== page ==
To vax or not to vax

I recently read a blog post and I felt as though I had written it myself. It was about the vaccination debate that is a scorching hot topic in the parenting community. Some of you non-parents might be wondering what's the big issue? Well, with the increase in autism diagnoses and their proximity to administered vaccinations there have been claims that there is a link between the two. Therefore, many parents have decided to not vaccinate their children for fear of causing autism, which has kicked off a shit storm of push back from schools, doctors, and other parents due to health concerns.

When Hawk's first vax appointment came (at 4 months) I was in a knot about it. I had seen Jenny McCarthy plastered all over the media warning parents about the dangers of vaccinations and how she believed they caused her son to become autistic. She seemed like a smart lady, certainly a loving, doting mother, so I took what she said to heart. I did a little research and found that she wasn't saying DON'T vaccinate, but let's "green our vaccines and administer them with greater care." Not only that, but study after study said, "No link between vaccinations and autism."

Well, ok, that made me feel a little better about vaccinating, but what about all the parents over at Mothering Magazine? Not only the writers there, but the editor herself and the thousands of anti-vax parents on the message boards who don't vax. Are they all wrong? And what about these groups?: Vaccination Liberation website, The Anti-Immunization Activists, and PAVE (Parents Advocating Vaccine Education). Are they telling the truth and all those scientists and the government are covering up a big conspiracy that, ultimately, is about money from lobbyists? Do the granola parents know something I don't?

In the end, I decided to go ahead with a vax schedule that was spread out (like Jenny said). I had already postponed the HepB vax at the hospital since I felt it was a bit too much for an infant who wouldn't be traveling any time soon. Additionally, my pediatrician had long ago switched to mercury free doses and so that also eased my mind. - On April 6th, Hawk got his first chicken pox vax. He'll get another one when he's 2 and then he's done until 4 and 11 years old.

Despite deciding to vaccinate my son I was still extremely nervous about the outcome. So, to cosmically balance the vaccinations I also have kept his diet wheat and dairy free due to the positive effects this diet has on children already diagnosed with autism.
... Our experience is that this diet tends to benefit most children. The simple explanation is that wheat and dairy proteins are very hard for the body to digest, often permeate the gut of children with environmental toxicity, get into the bloodstream where they do not belong, and serve as a neurotoxin creating "brain fog". Most parents see faster results when they remove dairy... -Generation Rescue Website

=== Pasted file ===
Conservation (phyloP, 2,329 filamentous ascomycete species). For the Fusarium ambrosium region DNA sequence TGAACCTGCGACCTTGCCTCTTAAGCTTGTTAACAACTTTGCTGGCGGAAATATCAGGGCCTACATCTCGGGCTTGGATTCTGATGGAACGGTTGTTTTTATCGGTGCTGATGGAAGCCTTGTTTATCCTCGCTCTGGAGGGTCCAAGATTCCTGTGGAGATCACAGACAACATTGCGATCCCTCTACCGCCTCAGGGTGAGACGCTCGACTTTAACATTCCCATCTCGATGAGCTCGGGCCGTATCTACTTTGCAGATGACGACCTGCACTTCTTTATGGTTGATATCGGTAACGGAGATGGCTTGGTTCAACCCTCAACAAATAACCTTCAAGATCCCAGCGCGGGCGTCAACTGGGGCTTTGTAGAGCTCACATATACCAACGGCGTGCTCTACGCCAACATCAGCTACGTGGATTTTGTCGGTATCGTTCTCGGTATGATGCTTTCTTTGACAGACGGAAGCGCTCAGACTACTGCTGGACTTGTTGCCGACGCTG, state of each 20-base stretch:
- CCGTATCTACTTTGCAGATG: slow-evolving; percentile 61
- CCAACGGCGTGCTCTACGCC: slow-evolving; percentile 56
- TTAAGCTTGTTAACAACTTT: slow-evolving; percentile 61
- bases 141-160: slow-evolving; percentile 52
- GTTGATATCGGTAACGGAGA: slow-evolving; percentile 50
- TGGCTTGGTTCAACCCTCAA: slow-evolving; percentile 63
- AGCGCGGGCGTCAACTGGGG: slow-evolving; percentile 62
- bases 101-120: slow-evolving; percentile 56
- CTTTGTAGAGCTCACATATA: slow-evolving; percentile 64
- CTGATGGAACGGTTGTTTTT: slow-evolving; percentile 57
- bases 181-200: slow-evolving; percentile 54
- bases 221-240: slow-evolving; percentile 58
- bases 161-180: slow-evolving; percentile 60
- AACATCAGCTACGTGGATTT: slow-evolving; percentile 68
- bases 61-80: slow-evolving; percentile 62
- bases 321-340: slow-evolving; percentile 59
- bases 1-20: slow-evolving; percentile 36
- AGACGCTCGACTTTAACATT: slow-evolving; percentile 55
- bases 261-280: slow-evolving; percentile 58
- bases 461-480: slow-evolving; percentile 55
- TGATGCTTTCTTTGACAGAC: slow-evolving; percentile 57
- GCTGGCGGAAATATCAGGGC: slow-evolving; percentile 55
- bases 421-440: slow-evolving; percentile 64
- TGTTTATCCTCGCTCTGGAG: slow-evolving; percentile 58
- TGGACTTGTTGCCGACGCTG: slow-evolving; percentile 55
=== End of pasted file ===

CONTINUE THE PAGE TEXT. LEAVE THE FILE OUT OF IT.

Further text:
I also keep checking back to the check list of symptoms: Is he making eye contact? Is he social with other kids? Does he refuse contact? Is he developing normally?

And then I try to chill the fuck out.

If he's going to be autistic, then, well... ok. I'll take it. I'm more willing to push the envelope there than participate in a backlash to medical intervention. I want to be a willing participant in the global community that fights disease.

It seems that we parents are constantly having to choose between one risk or another. I'm not sure if it's avoidable. I'm doing that very thing, am I not? I'm taking the risk of autism in order to contribute to a community that eliminates diseases. The no-vax parents? They're risking disease in favor of avoiding foreign substances in their kids which may cause an array of side effects (like autism).

I'm all for making decisions that go against the grain. I believe in midwifery over OB/GYN services for pregnancy and birth. I believe that the "business of birth" has taken much of our grace and dignity away from women in the birth process. I believe boys should choose to circumcise or not. I believe that doctors are always trying to make that tee time and so that "Tuesday at 3 pm C-section at exactly 40 weeks," is the only option. I believe that drug free is optimal if at all possible. I believe that we need law reform regarding maternal and paternal rights in the work place. I believe that 6-weeks leave for a birth is obscene. I believe in breastfeeding and child-led weaning, homeopathic remedies over pill popping, and pesticide-free, organic foods for my kids. For all intents and purposes, I'm "granola," right? But some would say no because I chose to vaccinate.

The difference there, to me, is that all of these decisions are contained to my nuclear family. I'm not going to affect my neighbor in any way because I choose a home birth or homeopathic teething tablets. But I will affect my neighbor if I don't vaccinate my kid.